Don’t be fooled by the number of miles. This adventure can take anywhere from a long weekend to 10 days. The Colonial Coast Birding Trail runs from Savanah to St. Mary’s to the Okefenokee National Wildlife Refuge. A mobile app will guide bird lovers to some 300 species of birds.
Continuing south, head to Little St. Simons Island, part of the Golden Isles of Georgia. The island is a day trip for most, or stay overnight at the Lodge on Little St. Simons Island and enjoy intimate guided kayaking, hiking, birding, and fishing adventures.
Brunswick is home to the historic Ritz Theater, which offers a full calendar of events. You can also visit the Hofwyl-Broadfield Plantation, which represents the state’s rice coast history. Gary Lee’s Market serves up delicious Southern-style barbeque.
High Tide Aviation offers surprisingly affordable scenic air tours of the Golden Isles from St. Simons Island to Jekyll Island. Don’t miss out on the crab cakes at Barbara Jean’s on St. Simons. Jekyll Island is also home to the Georgia Sea Turtle Center, a rehabilitation and education facility where you can sign up for guided with Evening Turtle Walks.
Seattle to Sacramento (approximately 750 miles)
Traveling along the Pacific Coast is alluring, but several inland routes, including the one from Seattle to Northern California, have charms of their own. The first stop on this epic road trip is Mount Rainer National Park, over 14,000 feet above sea level, which offers hiking, biking, fishing, and boating. One of our favorite ways to explore the park is through the ranger-led programming. Check out the calendar of events but try to visit the park on a weekday, if possible, so you can avoid the weekend crowds.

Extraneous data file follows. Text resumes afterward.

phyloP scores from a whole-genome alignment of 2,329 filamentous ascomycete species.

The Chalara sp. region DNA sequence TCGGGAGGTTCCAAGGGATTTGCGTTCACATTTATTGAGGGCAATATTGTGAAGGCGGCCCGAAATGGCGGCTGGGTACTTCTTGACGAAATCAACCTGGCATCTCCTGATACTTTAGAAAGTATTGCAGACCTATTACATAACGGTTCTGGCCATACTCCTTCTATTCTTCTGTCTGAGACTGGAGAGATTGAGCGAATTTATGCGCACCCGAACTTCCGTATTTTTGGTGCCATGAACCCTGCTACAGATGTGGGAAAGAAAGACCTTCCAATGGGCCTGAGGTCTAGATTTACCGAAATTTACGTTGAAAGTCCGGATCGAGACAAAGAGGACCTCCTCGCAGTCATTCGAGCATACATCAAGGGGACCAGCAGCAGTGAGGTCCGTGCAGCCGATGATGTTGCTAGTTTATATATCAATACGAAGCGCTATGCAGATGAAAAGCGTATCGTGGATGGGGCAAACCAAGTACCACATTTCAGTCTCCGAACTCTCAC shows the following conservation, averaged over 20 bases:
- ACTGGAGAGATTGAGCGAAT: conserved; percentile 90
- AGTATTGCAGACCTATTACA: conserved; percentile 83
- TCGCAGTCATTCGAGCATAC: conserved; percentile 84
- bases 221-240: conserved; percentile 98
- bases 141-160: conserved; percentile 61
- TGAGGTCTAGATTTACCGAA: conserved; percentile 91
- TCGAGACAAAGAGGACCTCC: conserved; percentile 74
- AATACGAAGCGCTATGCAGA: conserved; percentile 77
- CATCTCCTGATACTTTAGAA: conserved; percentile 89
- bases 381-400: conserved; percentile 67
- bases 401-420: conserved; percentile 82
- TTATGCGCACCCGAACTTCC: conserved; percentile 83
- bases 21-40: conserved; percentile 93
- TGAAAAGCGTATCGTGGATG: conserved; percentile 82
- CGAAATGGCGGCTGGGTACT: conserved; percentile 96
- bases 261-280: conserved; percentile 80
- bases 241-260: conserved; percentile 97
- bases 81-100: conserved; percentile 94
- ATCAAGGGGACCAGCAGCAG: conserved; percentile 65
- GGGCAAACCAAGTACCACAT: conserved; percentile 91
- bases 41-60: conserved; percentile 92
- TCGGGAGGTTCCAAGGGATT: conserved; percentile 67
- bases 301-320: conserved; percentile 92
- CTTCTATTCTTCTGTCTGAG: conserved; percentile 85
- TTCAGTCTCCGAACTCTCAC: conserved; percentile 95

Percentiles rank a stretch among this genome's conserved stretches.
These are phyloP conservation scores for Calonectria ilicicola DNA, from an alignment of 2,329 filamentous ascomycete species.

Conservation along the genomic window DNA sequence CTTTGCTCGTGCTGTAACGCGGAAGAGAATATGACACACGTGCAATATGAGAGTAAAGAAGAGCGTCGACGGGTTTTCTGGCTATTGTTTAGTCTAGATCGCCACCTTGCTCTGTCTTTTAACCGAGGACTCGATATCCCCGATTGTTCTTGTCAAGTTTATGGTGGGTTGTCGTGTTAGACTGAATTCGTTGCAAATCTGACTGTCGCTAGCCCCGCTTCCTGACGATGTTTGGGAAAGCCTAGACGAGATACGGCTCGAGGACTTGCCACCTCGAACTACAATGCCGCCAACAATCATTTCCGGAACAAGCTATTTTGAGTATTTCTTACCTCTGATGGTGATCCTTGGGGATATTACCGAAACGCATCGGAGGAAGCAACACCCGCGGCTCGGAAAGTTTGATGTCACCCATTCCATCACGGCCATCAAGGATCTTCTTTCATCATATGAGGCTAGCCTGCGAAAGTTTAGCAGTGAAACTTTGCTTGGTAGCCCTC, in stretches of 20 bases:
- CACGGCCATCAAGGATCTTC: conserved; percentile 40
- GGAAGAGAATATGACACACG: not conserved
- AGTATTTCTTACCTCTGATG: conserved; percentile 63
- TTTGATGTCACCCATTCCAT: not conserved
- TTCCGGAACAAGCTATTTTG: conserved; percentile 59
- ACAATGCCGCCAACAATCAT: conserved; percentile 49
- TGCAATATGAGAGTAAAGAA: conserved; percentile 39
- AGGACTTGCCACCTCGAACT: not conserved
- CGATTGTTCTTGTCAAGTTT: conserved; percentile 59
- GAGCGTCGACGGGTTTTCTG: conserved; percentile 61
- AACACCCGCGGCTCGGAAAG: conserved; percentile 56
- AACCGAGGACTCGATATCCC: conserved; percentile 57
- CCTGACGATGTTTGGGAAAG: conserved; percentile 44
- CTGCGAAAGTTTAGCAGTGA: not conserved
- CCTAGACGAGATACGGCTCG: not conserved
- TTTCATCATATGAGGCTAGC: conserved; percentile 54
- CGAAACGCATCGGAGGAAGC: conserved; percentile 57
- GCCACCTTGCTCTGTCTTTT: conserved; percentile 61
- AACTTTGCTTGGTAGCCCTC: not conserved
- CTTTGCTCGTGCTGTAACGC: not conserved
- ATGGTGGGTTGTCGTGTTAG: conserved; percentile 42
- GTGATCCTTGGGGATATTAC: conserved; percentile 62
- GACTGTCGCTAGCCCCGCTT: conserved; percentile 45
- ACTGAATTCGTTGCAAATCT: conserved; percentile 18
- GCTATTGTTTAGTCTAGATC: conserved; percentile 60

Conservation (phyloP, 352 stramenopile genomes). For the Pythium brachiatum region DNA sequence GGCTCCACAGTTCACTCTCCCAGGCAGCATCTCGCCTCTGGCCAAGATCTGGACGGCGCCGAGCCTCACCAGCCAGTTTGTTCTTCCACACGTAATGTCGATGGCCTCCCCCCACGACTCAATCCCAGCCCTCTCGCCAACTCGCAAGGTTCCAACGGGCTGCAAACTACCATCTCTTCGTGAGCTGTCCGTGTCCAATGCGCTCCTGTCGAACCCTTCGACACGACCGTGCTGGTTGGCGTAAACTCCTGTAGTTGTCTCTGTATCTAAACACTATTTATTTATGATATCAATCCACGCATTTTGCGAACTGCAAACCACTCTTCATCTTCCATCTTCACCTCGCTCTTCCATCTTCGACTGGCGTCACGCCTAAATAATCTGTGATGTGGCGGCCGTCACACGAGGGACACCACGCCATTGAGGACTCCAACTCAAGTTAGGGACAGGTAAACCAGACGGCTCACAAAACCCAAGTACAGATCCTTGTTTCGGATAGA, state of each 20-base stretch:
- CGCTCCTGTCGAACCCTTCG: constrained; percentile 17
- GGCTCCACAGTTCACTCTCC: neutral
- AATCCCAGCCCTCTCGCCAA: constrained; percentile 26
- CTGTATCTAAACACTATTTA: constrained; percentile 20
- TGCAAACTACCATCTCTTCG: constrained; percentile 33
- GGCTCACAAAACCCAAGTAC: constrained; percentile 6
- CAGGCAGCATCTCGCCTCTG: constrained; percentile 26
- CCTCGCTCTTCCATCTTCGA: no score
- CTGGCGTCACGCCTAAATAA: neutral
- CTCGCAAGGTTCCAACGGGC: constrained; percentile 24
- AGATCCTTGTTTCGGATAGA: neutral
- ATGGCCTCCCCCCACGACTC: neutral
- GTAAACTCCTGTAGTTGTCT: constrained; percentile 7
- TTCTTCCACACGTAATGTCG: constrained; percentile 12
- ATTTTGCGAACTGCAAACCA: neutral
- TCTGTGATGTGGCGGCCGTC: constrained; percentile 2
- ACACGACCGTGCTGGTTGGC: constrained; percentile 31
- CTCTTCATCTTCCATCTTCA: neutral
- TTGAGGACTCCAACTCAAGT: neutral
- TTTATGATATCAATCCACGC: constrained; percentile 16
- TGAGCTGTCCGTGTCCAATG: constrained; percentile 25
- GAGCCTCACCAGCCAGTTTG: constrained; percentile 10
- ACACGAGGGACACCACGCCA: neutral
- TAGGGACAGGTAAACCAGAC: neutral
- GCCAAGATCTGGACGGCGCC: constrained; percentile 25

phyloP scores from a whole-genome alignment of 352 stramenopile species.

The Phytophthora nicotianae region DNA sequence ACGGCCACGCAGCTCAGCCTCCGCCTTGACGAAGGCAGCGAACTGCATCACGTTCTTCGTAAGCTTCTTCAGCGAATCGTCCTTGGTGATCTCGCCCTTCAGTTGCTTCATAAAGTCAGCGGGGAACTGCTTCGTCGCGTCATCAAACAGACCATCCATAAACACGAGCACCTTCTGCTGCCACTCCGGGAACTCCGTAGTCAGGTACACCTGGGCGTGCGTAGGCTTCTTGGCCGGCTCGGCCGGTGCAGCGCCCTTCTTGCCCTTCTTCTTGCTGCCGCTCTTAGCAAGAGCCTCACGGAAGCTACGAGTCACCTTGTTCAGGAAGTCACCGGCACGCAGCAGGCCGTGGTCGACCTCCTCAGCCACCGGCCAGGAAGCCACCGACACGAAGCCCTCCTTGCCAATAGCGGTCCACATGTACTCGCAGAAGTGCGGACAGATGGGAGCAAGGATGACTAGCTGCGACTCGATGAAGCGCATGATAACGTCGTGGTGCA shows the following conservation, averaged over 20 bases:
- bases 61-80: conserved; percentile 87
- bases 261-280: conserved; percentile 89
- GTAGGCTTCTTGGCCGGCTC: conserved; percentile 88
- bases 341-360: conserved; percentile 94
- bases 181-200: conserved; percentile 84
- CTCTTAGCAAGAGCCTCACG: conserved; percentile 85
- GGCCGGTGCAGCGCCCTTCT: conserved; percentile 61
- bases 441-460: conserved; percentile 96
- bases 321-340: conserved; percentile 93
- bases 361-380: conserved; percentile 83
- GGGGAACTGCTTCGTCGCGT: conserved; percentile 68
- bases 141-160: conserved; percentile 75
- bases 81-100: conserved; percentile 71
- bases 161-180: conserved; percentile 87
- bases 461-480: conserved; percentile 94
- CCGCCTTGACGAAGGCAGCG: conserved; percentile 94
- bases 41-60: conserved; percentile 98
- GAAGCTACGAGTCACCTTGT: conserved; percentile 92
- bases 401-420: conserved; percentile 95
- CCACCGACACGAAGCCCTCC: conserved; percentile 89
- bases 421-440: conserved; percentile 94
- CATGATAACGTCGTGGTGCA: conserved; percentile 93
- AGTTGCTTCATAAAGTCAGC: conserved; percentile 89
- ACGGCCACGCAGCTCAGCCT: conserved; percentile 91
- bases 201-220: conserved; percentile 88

The hike to Multnomah Falls is picturesque and paved. Continuing on to Benson Bridge is worth the views from the top of the waterfall.
One affordable place to stay is the Columbia Gorge Hotel. If you are too tired to venture out after a day (or days) of exploring, the Hood Restaurant on-site has beautiful views of the Columbia River. The nearby Maryhill Museum has pretty grounds to stroll around, and a Stonehenge Memorial just down the road.
Continue down to Bend, Oregon, a small city in the mountains made for people who love the outdoors. Stroll through Drake Park, grab an afternoon coffee and treat from Lone Pine Coffee Roasters, and stay at the Campfire Hotel (especially in summer to enjoy the outdoor pool).
Crater Lake National Park formed over 7,000 years ago and is an incredible place to take in the Pacific Northwest. The Annie Creek Canyon Trail hike takes about an hour. The Godfrey Glen trail meanders through an old-growth forest and can be enjoyed by people of most fitness levels. As always, the National Park Service offers excellent ranger-led walks and programs.
On your way to Sacramento, stop at Shasta-Trinity National Forest. This interactive map will help you find the perfect way to spend your time. The Velvet Elephant is a great place to pick up a gift and be sure to replenish at Mom’s for amazing chicken and waffles.